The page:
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Court orders Apollo FIR
- Hospital accused of misleading investigators

New Delhi, June 8: Apollo Hospital came under a cloud today with a Delhi court asking police to register a first information report against its doctors and management for giving investigators false information on Rahul Mahajan.

The court said the police ' who accused the hospital of tampering with evidence and overwriting entries ' could seize relevant records of the hospital, including its casualty registers and pathology reports.

Additional chief metropolitan magistrate Kamini Lau had earlier gone through the forensic reports on Rahul and the hospital’s discharge summary, which contains in brief the entire sequence of Rahul’s treatment.

The police alleged the records pointed to mismatches in the time when and condition in which Rahul was moved across departments in the hospital.

Doctors unconnected with the case have expressed surprise how a patient could be discharged from a hospital four days after being put on ventilator support.

“A patient ill enough to require ventilator support is usually not discharged from the hospital for at least a week,” said a doctor with two decades of experience working in intensive care units.

The court directed the Sarita Vihar police station in south Delhi, where the hospital is located, to register an FIR under Section 182 (giving false information to a public servant) under the Indian Penal Code.

A senior police officer said the hospital would be charged under sections dealing “with causing disappearance of evidence of offence or giving false information to screen offender”.

A day after an unconscious Rahul was rushed to its casualty room, the hospital had said it had no evidence that he had taken banned drugs, and that his urine tests had revealed values of illicit substances that were “within permissible limits”.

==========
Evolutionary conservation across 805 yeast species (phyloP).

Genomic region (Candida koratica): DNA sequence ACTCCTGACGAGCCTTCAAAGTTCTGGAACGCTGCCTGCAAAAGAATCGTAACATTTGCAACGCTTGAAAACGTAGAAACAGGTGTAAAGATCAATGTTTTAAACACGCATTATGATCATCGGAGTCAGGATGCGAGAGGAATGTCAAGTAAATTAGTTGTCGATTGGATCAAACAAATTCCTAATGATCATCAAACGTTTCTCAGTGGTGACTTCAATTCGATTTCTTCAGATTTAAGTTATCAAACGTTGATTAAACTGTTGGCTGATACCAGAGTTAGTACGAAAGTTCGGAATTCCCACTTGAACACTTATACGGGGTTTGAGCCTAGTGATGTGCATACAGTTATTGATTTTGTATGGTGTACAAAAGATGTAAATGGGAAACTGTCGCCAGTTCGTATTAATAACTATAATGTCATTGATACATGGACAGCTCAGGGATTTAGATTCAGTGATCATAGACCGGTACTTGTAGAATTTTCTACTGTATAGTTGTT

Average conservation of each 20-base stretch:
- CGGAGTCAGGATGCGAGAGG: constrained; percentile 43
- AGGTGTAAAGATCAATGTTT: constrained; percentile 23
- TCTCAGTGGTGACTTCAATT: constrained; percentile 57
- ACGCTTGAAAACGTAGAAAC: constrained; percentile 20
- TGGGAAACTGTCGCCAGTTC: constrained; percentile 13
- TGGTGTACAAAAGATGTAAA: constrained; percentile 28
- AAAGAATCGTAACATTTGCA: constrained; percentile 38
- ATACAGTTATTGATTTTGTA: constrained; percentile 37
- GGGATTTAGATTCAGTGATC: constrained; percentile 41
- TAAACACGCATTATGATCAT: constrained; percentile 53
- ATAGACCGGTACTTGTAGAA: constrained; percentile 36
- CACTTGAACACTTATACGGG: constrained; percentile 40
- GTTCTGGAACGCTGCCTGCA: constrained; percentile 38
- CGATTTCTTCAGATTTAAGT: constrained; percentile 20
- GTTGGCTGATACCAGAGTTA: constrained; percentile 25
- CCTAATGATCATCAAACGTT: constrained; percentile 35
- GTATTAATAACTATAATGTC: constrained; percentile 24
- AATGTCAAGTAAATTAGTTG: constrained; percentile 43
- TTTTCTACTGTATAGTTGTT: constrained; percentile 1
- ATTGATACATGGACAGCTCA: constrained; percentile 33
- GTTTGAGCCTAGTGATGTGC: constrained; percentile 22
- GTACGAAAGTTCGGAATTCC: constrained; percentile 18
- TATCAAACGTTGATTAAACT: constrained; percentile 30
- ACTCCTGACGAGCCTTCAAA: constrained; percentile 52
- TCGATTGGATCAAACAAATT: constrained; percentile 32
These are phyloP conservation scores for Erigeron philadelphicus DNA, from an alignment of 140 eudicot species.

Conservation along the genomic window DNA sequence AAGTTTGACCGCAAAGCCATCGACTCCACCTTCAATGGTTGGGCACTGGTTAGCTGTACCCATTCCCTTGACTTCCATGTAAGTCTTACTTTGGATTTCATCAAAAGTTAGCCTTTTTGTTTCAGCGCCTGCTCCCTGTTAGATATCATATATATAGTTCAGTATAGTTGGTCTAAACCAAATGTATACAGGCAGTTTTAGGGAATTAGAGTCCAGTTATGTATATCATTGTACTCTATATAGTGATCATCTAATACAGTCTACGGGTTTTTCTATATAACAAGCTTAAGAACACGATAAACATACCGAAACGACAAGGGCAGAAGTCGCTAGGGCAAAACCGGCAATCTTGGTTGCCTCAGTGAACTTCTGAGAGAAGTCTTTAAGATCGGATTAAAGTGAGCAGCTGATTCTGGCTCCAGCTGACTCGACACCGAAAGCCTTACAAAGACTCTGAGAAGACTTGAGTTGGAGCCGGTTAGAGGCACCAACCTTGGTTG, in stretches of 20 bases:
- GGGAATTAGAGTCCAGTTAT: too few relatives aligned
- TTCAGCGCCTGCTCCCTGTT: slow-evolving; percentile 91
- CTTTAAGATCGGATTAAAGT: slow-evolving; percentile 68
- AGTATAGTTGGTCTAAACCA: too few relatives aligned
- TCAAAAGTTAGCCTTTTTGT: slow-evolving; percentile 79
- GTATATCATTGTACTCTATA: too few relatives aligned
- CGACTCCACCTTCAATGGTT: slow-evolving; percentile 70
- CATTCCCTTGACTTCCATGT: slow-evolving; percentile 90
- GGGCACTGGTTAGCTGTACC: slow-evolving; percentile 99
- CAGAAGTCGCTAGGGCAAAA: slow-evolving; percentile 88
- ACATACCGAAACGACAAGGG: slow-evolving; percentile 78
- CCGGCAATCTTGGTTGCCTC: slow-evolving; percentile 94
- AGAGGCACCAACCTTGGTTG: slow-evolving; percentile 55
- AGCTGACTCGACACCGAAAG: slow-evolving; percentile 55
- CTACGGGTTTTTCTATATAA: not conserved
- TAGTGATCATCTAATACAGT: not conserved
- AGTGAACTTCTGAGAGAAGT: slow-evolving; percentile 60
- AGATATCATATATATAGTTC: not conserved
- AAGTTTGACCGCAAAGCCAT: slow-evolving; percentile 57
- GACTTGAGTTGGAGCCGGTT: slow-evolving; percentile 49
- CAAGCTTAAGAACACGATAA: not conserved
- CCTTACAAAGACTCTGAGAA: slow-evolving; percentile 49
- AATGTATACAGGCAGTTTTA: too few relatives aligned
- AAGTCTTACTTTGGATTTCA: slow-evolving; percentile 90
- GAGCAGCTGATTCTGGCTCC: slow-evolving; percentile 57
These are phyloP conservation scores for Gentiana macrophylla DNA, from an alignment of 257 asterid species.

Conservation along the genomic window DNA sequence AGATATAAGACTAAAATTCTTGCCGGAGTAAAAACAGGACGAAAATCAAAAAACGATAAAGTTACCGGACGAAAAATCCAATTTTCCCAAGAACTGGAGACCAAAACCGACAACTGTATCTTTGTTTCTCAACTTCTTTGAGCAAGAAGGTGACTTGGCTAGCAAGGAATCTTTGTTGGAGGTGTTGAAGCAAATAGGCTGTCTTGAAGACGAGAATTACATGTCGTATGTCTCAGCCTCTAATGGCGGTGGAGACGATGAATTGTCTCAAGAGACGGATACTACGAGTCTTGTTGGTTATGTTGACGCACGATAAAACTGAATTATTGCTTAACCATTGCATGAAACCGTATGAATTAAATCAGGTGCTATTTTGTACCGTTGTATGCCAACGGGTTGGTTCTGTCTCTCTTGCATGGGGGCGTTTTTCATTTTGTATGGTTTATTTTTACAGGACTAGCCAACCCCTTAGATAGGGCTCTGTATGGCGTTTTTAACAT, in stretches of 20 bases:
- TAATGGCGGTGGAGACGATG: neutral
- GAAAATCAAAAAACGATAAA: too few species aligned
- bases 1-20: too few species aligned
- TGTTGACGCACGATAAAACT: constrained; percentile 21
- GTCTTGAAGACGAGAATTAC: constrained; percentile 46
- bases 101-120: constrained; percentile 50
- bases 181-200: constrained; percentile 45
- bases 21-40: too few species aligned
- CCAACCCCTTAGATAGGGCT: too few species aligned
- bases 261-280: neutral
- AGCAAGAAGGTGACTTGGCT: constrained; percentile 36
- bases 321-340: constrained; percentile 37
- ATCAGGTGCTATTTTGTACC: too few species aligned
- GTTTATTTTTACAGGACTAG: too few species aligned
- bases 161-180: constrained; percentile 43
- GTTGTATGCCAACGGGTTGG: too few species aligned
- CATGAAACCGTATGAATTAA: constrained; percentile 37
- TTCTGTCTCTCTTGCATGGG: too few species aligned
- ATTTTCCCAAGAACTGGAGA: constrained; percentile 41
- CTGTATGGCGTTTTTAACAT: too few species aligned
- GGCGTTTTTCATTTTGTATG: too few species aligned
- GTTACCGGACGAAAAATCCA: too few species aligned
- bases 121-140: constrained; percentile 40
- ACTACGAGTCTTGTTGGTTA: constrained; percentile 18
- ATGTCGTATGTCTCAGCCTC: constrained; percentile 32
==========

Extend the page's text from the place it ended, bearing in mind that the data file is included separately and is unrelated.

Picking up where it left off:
Outside doctors had questioned the concept of “permissible limits” for banned drugs, saying traces of cocaine or opiates cannot be found in people who haven’t taken them. They also said the hospital’s action of making public the test results of a patient is a breach of medical ethics.

Apollo Hospital doctors said they had obtained permission from Rahul’s family before releasing the information. But they declined to say whether the decision to release the results was the family’s or the hospital’s.

The Indian Medical Council (professional conduct, etiquette, and ethics) Regulations, 2002, states: “Confidences concerning individual or domestic life entrusted by patients to a physician and defects in the disposition or character of patients observed during medical attendance should never be revealed unless their revelation is required by the laws of the state.”

The hospital today declined to comment on the police statements, saying only that it was cooperating with the investigations. Hospital sources said the doctors who had issued statements about Rahul’s condition spent some time today with lawyers.

Tests at a private laboratory in Delhi had revealed traces of several illegal substances including opiates, cannabinoids and cocaine in Rahul’s urine sample.

Rahul and Bibek Moitra, a key aide of the late BJP leader Pramod Mahajan, were brought to the hospital in the early hours of June 2, soon after a late night party.

While Moitra was declared dead on arrival, Rahul was admitted in a critical condition, and eventually discharged on June 6, to be immediately taken into police custody.

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